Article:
Fluorescent tube installation

I have these 8 foot tubes in my garage and two burnt out. These have a single pin at each end. They were hard to remove. I bought new ones yesterday with the correct single pin at each end and for the life of me, I can’t get the things in. I know there is a way and so last night I spent an hr.looking at youtube videos for how to install the tubes themselves and the only ones I found were the double pinned ones even I had searched for single pins.

So, I’m coming here looking for some sympathy and help……what’s the trick to putting these tubes in?

I don’t want to call the electrician to do this, I’d feel like a fool. I’ve installed the double pins before but not these things.

Lucky Dog

Not sure if this helps

If the lamp is a single-pin lamp, you will need to pull outward on the socket to release the contact pin and then pull the fluorescent bulb downward out of the lamp.



At one end it should just be a hole, but at the other there should be a round tube sticking out. That tube should be on a spring so that it can be pushed in. Start by putting the pin of one end in the spring loaded end and push until the other end can be swung into the fixed hole.

RH, that’s what I’ve been doing, pushing it end(at the end that depresses on the fixture itself) and I’ve tried it at both ends(placing the ladder at one end, the middle and the other end). I’ve applied pressure of course, but there is clearly something I’m missing.

How many people does it take to replace a tube light?


Probably obvious, but is the new bulb the same diameter as the old?
I’ve seen some youtubes listing to be careful of that.


Not sure how many of these lights you have but could it be a great time to switch to LEDs?


pushing it end(at the end that depresses on the fixture itself)
When you’re pushing it in, is the tube already inserted into that socket?

It’s been a while, but IIRC, I’d put the tube’s pin into that socket, push on the tube to depress the socket into the fixture, then be able to pivot the tube up to align with the other socket. Then the spring on the socket would push the pin/tube into place as I let go of the tube (slowly of course)

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Can you put the old ones back in? Not to function, of course, but to double check that the spring component is working properly. If it is stuck or jammed.

I always worry about breaking the new and sometimes try the “old” to make sure I figured out how it all works and that it does work. Helps to know what force is necessary.

Best of luck,


hope you made out ok with this -


Hi nag, thanks for asking.

No luck so far, I’ve tried every which way. I think what I will end up doing is going to an electrical supply place and take the old tube plus a new one and see if it okay. It’s the same number so it should. Then I hope they will demonstrate on how to put the things in.

As a side note……I had that garage built in the 80’s and this is the first time I’ve had to replace a light. I rarely use the lights, just going down there doing the day usually. They’ve lasted a long time what with the weather changes and all. It’s unfinished and unheated inside, I will run a fan if I’m in there for any length of time when it’s hot or to cool off from doing yard work.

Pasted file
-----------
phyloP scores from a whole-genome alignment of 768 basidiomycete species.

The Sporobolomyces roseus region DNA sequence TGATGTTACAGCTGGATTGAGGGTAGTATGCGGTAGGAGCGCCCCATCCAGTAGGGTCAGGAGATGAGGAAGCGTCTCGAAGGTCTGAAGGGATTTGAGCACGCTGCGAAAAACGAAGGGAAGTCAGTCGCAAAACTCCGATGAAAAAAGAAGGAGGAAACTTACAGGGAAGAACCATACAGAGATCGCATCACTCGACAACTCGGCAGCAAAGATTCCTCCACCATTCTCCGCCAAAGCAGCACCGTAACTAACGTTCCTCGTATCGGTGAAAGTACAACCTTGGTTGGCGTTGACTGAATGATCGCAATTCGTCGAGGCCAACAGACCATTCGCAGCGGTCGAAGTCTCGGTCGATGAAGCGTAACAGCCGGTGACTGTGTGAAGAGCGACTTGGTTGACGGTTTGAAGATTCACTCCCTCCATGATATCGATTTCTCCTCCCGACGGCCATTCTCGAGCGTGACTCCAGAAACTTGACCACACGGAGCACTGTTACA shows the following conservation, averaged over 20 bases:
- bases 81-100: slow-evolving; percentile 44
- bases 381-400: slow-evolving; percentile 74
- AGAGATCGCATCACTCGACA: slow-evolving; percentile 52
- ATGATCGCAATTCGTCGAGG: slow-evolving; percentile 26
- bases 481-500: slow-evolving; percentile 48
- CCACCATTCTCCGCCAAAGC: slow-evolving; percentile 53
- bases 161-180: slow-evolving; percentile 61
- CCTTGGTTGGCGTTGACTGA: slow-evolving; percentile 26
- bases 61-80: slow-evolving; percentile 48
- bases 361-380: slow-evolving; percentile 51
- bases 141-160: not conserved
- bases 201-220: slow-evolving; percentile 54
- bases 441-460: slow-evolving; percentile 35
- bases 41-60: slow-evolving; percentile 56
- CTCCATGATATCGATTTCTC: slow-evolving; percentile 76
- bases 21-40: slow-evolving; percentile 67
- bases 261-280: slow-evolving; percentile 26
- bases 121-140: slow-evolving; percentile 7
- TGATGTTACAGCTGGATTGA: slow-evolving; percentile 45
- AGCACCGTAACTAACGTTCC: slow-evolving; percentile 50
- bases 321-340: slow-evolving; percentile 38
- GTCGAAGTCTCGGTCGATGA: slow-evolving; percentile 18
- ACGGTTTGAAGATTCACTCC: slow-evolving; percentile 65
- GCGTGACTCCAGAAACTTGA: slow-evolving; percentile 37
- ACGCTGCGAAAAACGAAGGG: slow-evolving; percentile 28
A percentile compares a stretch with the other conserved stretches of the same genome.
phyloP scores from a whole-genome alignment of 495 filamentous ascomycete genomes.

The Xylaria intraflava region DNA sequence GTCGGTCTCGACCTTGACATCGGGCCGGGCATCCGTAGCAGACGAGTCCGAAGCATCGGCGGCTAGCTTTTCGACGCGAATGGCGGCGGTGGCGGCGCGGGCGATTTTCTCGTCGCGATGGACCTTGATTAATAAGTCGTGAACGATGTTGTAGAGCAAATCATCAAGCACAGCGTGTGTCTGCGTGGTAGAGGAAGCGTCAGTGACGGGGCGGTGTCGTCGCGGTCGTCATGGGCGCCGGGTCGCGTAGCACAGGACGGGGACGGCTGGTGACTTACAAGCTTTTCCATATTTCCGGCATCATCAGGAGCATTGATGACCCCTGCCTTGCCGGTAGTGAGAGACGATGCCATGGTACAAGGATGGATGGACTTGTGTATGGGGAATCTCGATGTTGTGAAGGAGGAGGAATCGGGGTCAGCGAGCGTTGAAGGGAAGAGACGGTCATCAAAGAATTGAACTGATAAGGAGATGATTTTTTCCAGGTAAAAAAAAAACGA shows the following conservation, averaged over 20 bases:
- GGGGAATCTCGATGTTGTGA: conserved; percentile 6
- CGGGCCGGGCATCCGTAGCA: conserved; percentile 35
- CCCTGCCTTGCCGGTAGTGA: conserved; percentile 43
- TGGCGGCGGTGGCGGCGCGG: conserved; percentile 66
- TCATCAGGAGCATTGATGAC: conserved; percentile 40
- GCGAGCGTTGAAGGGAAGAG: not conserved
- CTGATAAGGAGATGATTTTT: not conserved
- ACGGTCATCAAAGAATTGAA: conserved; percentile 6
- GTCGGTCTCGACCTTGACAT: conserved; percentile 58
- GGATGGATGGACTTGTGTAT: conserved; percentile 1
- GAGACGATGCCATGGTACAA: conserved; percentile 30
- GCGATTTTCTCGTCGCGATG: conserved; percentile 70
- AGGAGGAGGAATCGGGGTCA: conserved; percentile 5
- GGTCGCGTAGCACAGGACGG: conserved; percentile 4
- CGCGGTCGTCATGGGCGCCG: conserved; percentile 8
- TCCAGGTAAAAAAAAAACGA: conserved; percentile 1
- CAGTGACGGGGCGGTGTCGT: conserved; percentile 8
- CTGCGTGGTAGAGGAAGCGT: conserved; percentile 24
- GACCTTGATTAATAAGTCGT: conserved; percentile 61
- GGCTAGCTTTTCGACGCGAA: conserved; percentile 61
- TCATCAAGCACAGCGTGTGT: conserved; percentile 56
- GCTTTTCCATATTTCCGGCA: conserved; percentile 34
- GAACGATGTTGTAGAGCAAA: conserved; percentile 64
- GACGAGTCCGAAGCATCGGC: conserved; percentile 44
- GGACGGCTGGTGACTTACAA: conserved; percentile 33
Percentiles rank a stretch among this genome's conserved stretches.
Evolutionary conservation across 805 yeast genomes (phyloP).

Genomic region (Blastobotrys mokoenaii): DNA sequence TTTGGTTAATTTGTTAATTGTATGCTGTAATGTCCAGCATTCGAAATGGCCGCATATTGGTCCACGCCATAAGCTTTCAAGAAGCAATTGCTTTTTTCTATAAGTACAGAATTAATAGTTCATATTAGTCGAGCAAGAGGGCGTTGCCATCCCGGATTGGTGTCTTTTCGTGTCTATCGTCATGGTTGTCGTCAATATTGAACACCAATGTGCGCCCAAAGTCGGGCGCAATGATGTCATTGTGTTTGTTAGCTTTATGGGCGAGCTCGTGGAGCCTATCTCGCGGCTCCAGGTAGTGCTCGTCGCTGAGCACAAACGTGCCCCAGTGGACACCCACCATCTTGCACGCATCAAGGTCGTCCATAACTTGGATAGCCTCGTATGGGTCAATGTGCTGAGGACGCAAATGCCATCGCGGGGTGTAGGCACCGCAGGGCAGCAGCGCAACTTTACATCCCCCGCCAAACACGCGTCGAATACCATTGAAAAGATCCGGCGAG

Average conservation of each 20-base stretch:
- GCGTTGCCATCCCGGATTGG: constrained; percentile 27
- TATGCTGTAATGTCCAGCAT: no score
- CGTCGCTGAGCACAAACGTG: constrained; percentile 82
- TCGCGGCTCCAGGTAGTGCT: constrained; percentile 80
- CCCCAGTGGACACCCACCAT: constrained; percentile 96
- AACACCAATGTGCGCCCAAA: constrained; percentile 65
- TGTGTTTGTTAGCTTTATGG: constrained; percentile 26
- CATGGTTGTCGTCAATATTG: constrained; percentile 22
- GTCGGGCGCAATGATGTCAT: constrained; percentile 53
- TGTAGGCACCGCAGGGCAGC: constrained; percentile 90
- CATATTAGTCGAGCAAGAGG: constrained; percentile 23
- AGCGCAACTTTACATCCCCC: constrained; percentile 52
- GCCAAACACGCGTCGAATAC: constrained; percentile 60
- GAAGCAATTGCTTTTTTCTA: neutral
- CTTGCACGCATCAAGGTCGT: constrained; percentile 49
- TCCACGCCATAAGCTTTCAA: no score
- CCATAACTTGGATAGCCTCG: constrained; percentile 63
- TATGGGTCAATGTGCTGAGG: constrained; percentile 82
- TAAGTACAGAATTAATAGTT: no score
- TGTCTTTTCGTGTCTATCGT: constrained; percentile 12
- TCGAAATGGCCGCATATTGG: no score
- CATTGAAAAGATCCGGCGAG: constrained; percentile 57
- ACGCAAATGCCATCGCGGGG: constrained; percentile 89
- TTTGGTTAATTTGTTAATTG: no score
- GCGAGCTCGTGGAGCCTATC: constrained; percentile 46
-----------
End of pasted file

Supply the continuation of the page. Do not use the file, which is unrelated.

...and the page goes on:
I’ve been involving myself with taking apart stuff for scrap metal to take to the junkyard. Tedious but it really focuses the mind. :slight_smile:

I’ll let the board know what happens when I do something about the lights.

Lucky Dog

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So I just tried it on my fixture in the garage.
And if I push the bulb into the plunger tombstone (the connector with the springy part), it has enough clearance on the opposite end to come out of the other tombstone.

And to put the tube back in, I put one tube end into the plunger tombstone, push the tube to compress the spring/plunger, and swivel the tube up the ~1" so it lines up with the other tombstone when I slowly let go of the tube.

shows putting a LED tube in - but it’d be the same thing

BTW I replaced one of my 8’ fixtures with some LEDs on a flexible tape and a 24V supply to power them - and it’s much brighter for the same number of watts. And I relocated the light sources and switch at the same time which makes it more convenient to turn on/off, and got the light to be in front of the shelves instead of directly above them.

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If all else fails, when I had a twin 8 ft fluorescent fixtures to deal with I didn’t want to perpetuate the 8 ft tubes. The whole thing came down, and where the box appeared when it was down went one of these:


Today I would look to fill it with something like:


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Gosh, he makes it look so easy to push the bulb in…that’s how it should be, but it’s not. I’m going to look at those tombstones again. They press in but not far enough…just need a hair or two more and it should go in.


I’m imagining a joker in a factory adding an eighth of an inch to a batch of tubes as they laugh to themselves.


Gosh, he makes it look so easy to push the bulb in…that’s how it should be, but it’s not.

The plunger on the tombstone should be relatively easy to depress.
Like clothespin type force, not C-clamp type force.
And it moves a decent amount. (more than the length of a pin obviously)

They press in but not far enough…just need a hair or two more and it should go in.
Did the tombstones on your fixture get knocked out of place and are now slightly closer than they should be?

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